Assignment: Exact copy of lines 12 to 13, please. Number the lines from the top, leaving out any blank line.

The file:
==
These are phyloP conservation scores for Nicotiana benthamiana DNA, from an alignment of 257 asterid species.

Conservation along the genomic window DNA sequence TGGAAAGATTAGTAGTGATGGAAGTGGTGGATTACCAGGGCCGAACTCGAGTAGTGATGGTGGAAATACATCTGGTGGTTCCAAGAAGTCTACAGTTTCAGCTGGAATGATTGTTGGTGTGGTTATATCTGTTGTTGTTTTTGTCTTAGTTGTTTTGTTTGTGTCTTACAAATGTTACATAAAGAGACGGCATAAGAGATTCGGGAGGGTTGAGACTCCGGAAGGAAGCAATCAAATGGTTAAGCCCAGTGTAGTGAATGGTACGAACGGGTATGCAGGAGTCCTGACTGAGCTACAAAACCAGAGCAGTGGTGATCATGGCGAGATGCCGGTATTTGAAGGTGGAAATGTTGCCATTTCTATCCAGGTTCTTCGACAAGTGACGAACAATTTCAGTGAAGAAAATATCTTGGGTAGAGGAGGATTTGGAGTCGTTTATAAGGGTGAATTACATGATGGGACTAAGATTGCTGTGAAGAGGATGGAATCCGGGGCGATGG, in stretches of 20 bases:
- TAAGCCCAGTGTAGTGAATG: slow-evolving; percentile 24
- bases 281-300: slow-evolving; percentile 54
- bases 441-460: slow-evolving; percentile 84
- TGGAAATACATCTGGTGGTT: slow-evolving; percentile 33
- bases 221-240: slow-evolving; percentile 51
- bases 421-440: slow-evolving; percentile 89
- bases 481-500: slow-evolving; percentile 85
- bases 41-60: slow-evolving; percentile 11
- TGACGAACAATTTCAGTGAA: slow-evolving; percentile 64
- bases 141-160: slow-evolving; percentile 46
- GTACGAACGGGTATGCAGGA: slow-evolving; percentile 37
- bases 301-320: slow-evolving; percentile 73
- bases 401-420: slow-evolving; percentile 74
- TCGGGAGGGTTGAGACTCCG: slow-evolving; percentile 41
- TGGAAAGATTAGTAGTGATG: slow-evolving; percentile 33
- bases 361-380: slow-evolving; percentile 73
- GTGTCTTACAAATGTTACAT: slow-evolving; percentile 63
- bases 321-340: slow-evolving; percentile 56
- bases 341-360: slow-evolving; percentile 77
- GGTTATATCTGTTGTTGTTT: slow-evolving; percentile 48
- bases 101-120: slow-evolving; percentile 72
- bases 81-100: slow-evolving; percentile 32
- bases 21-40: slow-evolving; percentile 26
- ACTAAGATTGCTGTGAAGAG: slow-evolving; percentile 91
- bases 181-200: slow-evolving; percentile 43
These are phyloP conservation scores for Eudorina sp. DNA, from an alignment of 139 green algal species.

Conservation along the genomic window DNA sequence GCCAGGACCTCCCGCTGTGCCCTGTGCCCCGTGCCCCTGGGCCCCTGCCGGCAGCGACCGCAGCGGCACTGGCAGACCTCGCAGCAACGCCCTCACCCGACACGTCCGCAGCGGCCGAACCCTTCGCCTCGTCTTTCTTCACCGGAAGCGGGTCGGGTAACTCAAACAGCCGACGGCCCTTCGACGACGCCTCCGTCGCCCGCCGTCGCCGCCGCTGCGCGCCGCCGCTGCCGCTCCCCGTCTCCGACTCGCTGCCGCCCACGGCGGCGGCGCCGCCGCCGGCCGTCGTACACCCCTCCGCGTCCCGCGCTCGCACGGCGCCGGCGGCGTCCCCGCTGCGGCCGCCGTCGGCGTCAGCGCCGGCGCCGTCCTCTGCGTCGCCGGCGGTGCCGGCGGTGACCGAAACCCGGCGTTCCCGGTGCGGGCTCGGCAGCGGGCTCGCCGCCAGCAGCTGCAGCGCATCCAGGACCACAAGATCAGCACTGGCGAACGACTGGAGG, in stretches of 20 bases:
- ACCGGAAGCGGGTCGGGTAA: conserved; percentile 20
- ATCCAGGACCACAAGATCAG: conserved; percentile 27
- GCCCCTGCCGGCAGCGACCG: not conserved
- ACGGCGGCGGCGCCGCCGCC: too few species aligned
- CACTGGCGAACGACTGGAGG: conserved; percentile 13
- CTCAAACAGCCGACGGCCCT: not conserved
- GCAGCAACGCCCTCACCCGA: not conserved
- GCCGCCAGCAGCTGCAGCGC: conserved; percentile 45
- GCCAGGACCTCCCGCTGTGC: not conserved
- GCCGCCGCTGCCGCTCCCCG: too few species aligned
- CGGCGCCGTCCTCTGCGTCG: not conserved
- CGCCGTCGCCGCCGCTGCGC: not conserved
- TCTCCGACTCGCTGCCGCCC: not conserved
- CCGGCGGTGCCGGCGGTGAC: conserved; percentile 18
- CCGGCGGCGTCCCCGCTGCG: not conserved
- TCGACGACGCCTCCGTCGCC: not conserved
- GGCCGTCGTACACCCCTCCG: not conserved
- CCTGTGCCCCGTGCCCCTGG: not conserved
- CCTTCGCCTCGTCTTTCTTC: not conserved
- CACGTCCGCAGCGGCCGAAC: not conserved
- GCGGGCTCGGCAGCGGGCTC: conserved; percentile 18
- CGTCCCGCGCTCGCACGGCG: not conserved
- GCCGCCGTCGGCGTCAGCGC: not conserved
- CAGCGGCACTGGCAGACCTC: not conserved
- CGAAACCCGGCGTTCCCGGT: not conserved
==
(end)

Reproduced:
- bases 141-160: slow-evolving; percentile 46
- GTACGAACGGGTATGCAGGA: slow-evolving; percentile 37